Vitamin D Metabolites and the Gut Microbiome

Vitamin D metabolites and health: delving deep into the gut microbiome may offer an explanation to why randomized controlled trials of vitamin D supplements do not provide a benefit
Vitamin D Metabolites and the Gut Microbiome

The composition and functionality of the human gut microbiome are important in determining health and disease.  Each of us harbor an estimated 10-100 times more bacteria in our gut than our own gastrointestinal tract cells. These gut microbes are involved in regulating metabolism, physiology, and immune function. Since vitamin D plays an integral role in regulating calcium absorption from the gut and has also been implicated in affecting immunity, we hypothesized that the gut microbiome may be an important regulator of vitamin D metabolism.

 To test this hypothesis, we studied 567 older community-dwelling men representing six clinical sites across the United States who were mean age of 84 (SD = 4.1) and who provided stool samples and blood between 2015-16. We performed 16S ribosomal rRNA sequencing to define sub-Operational Taxonomic Units using Deblur and Greengenes 13.8 and used LC-MSMS to quantify serum vitamin D metabolites that included 25(OH)D, 1,25(OH)2D, and 24,25(OH)2D.  The men’s average BMI was 27 kg/m2, with 89% reporting their self-rated health as good/excellent. Men who resided in San Diego had on average more days of sunshine than the other 5 sites with corresponding higher levels of 25(OH)D as expected since sun exposure is known to affect 25(OH)D. However, we found no significant differences between sites with regards to the active vitamin D hormone (1,25(OH)2D), likely reflecting appropriate physiologic regulation according to the individual’s biological needs (Figure 1).

Figure 1: 25(OH)D levels vary with site and sun exposure, but 1,25(OH)2D levels do not

In our paper recently published in Nature Communications, we demonstrate strong correlations between the active vitamin D hormone and microbial a-diversity, b-diversity as well as 12 specific taxonomies, most of which are known butyrate producers. Furthermore, investigating measures of vitamin D flux, the 1,25(OH)2D/25(OH)D hydroxylation or “activation ratio” and the 24,25(OH)2D/25(OH)D vitamin D metabolic ratio (VMR) or “catabolism ratio”, we reported significant associations with increased microbial a-diversity in these men. Strikingly, we found no significant associations between 25(OH)D and measures of gut microbial a-diversity or specific taxonomies.

 To assess vitamin D sufficiency in humans, physicians order 25(OH)D levels in the blood because it is a stable measure that reflects bodily stores of vitamin D. However, the active vitamin D hormone is 1,25 dihydroxy vitamin D (1,25(OH)2D) that binds the vitamin D receptor. The vitamin D receptor is highly expressed in the human gut. Many large observational studies conducted across the world suggest that persons with vitamin D deficiency may suffer from a multitude of adverse health outcomes such as increased cancer, cardiovascular disease, SARS-CoV-2 infection, and earlier mortality (1-4). However, many other studies, including a recent large well-conducted randomized controlled clinical trial of vitamin D supplementation in over 25,000 persons did not demonstrate any health benefit (5). Based upon the most recent randomized controlled trial results, perhaps the focus on vitamin D supplementation as opposed to better understanding the underlying pathophysiologic mechanisms should be reevaluated.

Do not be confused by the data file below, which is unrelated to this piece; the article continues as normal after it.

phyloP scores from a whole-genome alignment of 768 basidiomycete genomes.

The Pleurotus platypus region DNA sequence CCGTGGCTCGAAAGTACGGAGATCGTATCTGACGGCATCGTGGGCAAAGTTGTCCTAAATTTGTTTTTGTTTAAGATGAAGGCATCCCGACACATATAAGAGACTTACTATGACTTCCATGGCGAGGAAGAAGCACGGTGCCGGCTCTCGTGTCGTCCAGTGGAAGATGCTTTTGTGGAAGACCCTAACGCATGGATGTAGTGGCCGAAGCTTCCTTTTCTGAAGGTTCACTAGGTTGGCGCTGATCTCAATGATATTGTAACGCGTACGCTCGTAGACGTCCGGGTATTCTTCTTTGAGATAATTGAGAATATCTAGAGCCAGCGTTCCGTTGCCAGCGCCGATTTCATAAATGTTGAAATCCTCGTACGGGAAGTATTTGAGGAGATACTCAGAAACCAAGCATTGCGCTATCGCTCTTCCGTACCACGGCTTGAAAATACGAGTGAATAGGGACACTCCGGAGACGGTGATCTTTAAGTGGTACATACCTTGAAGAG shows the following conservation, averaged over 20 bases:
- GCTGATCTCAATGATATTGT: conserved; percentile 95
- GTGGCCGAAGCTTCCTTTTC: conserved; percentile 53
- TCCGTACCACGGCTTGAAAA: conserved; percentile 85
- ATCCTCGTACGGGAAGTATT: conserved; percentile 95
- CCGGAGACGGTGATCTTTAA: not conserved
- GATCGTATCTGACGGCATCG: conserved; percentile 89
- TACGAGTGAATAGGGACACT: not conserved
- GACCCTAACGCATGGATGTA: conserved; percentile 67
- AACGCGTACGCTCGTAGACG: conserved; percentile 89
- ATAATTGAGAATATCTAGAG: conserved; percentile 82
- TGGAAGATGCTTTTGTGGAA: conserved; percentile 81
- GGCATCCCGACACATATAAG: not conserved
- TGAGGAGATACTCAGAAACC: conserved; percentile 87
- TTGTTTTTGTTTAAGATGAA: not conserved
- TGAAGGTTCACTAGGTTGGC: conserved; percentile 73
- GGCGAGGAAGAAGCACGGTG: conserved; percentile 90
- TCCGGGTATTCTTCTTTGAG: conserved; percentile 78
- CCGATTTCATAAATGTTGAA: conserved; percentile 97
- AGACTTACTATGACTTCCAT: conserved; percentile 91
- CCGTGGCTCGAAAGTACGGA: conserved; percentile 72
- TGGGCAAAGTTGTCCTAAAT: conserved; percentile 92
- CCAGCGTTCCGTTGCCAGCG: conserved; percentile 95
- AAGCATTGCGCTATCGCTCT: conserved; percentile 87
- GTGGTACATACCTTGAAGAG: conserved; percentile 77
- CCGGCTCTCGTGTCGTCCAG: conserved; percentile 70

The consistency of the findings across different measures of active vitamin D and measures of vitamin D flux but not 25(OH)D in relation to measures of gut microbial diversity and butyrate producing bacteria is remarkable. The National Academy of Medicine (previously known as the IOM) concluded that the evidence for a threshold of optimal 25(OH)D levels should be 50 nmol/L (20 ng/mL), as this level allows for adequate intestinal calcium absorption with no increased benefit demonstrated with higher vitamin D levels (6). The existing evidence to date supports the concept that a physiologic range of effectiveness exists, that more is not necessarily better, and now our study results question the utility of measuring a marker of bodily storage without considering the underlying physiology.

 Our study design was cross-sectional in nature so we were unable to comment upon directionality of the strong and significant association between active vitamin D, its related metabolic ratios and gut microbial diversity or specific butyrate producing bacteria.  Regardless of directionality, we demonstrate in 567 older men assessments of vitamin D flux are more accurate measures of biological relevance than 25(OH)D in that they correlate with both vitamin D status (Figure 2) as well as with measures of gut microbial a-diversity. Apart from the study of the gut microbiome, future investigations should consider measures of vitamin D flux in relation to relevant clinical outcomes. With regards to the gut microbiome, additional investigation is warranted to understand the cellular interactions between commensal bacteria, their metabolic products, their hosts, and vitamin D substrates in regulating vitamin D metabolism to optimize calcium absorption, immune function, and perhaps even additional important cellular processes that remain to be discovered.

Figure 2. Vitamin D metabolic ratios vary with vitamin D status


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  6. Institute of Medicine. Dietary reference intakes for calcium and vitamin D. Washington, DC: National Academies Press, 2011.

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